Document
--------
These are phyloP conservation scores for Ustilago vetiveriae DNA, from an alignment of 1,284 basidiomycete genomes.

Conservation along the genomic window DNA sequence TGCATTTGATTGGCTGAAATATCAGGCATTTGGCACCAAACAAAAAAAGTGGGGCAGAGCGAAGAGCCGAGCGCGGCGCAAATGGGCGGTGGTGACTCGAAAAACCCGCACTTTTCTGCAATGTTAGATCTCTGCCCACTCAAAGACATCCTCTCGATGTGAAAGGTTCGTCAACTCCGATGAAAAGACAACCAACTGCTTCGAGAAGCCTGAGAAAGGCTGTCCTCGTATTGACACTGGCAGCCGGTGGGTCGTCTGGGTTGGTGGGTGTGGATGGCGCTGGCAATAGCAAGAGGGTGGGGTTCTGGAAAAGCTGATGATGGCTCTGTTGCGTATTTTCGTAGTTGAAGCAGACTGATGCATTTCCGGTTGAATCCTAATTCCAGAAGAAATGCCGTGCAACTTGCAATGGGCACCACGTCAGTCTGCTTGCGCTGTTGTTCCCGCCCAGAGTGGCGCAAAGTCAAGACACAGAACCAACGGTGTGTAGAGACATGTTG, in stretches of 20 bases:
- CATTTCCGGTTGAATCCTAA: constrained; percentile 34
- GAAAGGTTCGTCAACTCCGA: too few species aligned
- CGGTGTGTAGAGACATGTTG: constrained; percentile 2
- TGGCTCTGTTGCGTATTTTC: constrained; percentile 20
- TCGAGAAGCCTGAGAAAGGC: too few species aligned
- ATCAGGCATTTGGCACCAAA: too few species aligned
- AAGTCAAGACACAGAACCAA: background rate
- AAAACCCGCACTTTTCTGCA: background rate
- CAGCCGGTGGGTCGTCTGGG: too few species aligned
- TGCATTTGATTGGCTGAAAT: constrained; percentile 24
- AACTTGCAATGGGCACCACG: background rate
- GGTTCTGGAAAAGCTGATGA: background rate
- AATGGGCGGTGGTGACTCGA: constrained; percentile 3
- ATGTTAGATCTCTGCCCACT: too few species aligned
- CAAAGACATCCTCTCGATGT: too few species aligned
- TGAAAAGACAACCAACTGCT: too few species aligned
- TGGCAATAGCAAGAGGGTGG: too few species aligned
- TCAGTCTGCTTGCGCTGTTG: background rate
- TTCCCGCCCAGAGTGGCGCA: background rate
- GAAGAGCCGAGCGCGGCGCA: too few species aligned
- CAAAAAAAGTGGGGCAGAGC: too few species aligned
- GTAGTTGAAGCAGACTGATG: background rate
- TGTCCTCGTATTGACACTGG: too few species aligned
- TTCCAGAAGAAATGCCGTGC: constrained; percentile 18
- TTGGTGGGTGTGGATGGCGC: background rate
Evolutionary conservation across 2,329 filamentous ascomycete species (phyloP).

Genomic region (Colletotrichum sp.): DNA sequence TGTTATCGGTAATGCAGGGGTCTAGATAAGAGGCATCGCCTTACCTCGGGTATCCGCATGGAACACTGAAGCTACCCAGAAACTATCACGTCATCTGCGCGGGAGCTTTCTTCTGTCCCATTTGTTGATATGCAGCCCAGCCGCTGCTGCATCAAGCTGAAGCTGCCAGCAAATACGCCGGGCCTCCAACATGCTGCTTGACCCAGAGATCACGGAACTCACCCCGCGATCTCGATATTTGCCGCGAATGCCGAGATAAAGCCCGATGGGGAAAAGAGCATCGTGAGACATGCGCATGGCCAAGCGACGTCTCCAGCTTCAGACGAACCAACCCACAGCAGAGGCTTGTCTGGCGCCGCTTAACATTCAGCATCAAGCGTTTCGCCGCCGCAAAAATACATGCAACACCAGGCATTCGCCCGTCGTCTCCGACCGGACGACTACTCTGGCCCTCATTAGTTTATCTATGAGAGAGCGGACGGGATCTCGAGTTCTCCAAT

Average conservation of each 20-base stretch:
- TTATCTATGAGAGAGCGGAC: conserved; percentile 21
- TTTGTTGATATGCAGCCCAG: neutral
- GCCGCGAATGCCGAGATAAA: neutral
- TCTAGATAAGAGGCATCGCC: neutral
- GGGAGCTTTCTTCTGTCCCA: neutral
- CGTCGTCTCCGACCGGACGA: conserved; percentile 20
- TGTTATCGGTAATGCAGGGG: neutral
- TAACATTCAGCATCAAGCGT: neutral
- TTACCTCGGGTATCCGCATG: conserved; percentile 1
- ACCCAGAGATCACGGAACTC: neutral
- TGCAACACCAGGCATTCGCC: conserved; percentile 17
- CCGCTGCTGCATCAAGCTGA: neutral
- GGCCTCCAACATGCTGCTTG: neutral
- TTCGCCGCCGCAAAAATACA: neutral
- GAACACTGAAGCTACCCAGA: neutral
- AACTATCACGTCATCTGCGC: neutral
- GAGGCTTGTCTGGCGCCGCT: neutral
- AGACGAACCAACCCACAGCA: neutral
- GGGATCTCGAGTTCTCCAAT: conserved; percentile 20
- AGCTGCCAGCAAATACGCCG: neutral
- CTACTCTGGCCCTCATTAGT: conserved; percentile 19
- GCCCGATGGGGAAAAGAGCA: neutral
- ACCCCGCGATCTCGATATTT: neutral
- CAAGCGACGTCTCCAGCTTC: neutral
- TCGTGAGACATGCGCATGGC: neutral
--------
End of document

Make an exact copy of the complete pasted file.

These are phyloP conservation scores for Ustilago vetiveriae DNA, from an alignment of 1,284 basidiomycete genomes.

Conservation along the genomic window DNA sequence TGCATTTGATTGGCTGAAATATCAGGCATTTGGCACCAAACAAAAAAAGTGGGGCAGAGCGAAGAGCCGAGCGCGGCGCAAATGGGCGGTGGTGACTCGAAAAACCCGCACTTTTCTGCAATGTTAGATCTCTGCCCACTCAAAGACATCCTCTCGATGTGAAAGGTTCGTCAACTCCGATGAAAAGACAACCAACTGCTTCGAGAAGCCTGAGAAAGGCTGTCCTCGTATTGACACTGGCAGCCGGTGGGTCGTCTGGGTTGGTGGGTGTGGATGGCGCTGGCAATAGCAAGAGGGTGGGGTTCTGGAAAAGCTGATGATGGCTCTGTTGCGTATTTTCGTAGTTGAAGCAGACTGATGCATTTCCGGTTGAATCCTAATTCCAGAAGAAATGCCGTGCAACTTGCAATGGGCACCACGTCAGTCTGCTTGCGCTGTTGTTCCCGCCCAGAGTGGCGCAAAGTCAAGACACAGAACCAACGGTGTGTAGAGACATGTTG, in stretches of 20 bases:
- CATTTCCGGTTGAATCCTAA: constrained; percentile 34
- GAAAGGTTCGTCAACTCCGA: too few species aligned
- CGGTGTGTAGAGACATGTTG: constrained; percentile 2
- TGGCTCTGTTGCGTATTTTC: constrained; percentile 20
- TCGAGAAGCCTGAGAAAGGC: too few species aligned
- ATCAGGCATTTGGCACCAAA: too few species aligned
- AAGTCAAGACACAGAACCAA: background rate
- AAAACCCGCACTTTTCTGCA: background rate
- CAGCCGGTGGGTCGTCTGGG: too few species aligned
- TGCATTTGATTGGCTGAAAT: constrained; percentile 24
- AACTTGCAATGGGCACCACG: background rate
- GGTTCTGGAAAAGCTGATGA: background rate
- AATGGGCGGTGGTGACTCGA: constrained; percentile 3
- ATGTTAGATCTCTGCCCACT: too few species aligned
- CAAAGACATCCTCTCGATGT: too few species aligned
- TGAAAAGACAACCAACTGCT: too few species aligned
- TGGCAATAGCAAGAGGGTGG: too few species aligned
- TCAGTCTGCTTGCGCTGTTG: background rate
- TTCCCGCCCAGAGTGGCGCA: background rate
- GAAGAGCCGAGCGCGGCGCA: too few species aligned
- CAAAAAAAGTGGGGCAGAGC: too few species aligned
- GTAGTTGAAGCAGACTGATG: background rate
- TGTCCTCGTATTGACACTGG: too few species aligned
- TTCCAGAAGAAATGCCGTGC: constrained; percentile 18
- TTGGTGGGTGTGGATGGCGC: background rate
Evolutionary conservation across 2,329 filamentous ascomycete species (phyloP).

Genomic region (Colletotrichum sp.): DNA sequence TGTTATCGGTAATGCAGGGGTCTAGATAAGAGGCATCGCCTTACCTCGGGTATCCGCATGGAACACTGAAGCTACCCAGAAACTATCACGTCATCTGCGCGGGAGCTTTCTTCTGTCCCATTTGTTGATATGCAGCCCAGCCGCTGCTGCATCAAGCTGAAGCTGCCAGCAAATACGCCGGGCCTCCAACATGCTGCTTGACCCAGAGATCACGGAACTCACCCCGCGATCTCGATATTTGCCGCGAATGCCGAGATAAAGCCCGATGGGGAAAAGAGCATCGTGAGACATGCGCATGGCCAAGCGACGTCTCCAGCTTCAGACGAACCAACCCACAGCAGAGGCTTGTCTGGCGCCGCTTAACATTCAGCATCAAGCGTTTCGCCGCCGCAAAAATACATGCAACACCAGGCATTCGCCCGTCGTCTCCGACCGGACGACTACTCTGGCCCTCATTAGTTTATCTATGAGAGAGCGGACGGGATCTCGAGTTCTCCAAT

Average conservation of each 20-base stretch:
- TTATCTATGAGAGAGCGGAC: conserved; percentile 21
- TTTGTTGATATGCAGCCCAG: neutral
- GCCGCGAATGCCGAGATAAA: neutral
- TCTAGATAAGAGGCATCGCC: neutral
- GGGAGCTTTCTTCTGTCCCA: neutral
- CGTCGTCTCCGACCGGACGA: conserved; percentile 20
- TGTTATCGGTAATGCAGGGG: neutral
- TAACATTCAGCATCAAGCGT: neutral
- TTACCTCGGGTATCCGCATG: conserved; percentile 1
- ACCCAGAGATCACGGAACTC: neutral
- TGCAACACCAGGCATTCGCC: conserved; percentile 17
- CCGCTGCTGCATCAAGCTGA: neutral
- GGCCTCCAACATGCTGCTTG: neutral
- TTCGCCGCCGCAAAAATACA: neutral
- GAACACTGAAGCTACCCAGA: neutral
- AACTATCACGTCATCTGCGC: neutral
- GAGGCTTGTCTGGCGCCGCT: neutral
- AGACGAACCAACCCACAGCA: neutral
- GGGATCTCGAGTTCTCCAAT: conserved; percentile 20
- AGCTGCCAGCAAATACGCCG: neutral
- CTACTCTGGCCCTCATTAGT: conserved; percentile 19
- GCCCGATGGGGAAAAGAGCA: neutral
- ACCCCGCGATCTCGATATTT: neutral
- CAAGCGACGTCTCCAGCTTC: neutral
- TCGTGAGACATGCGCATGGC: neutral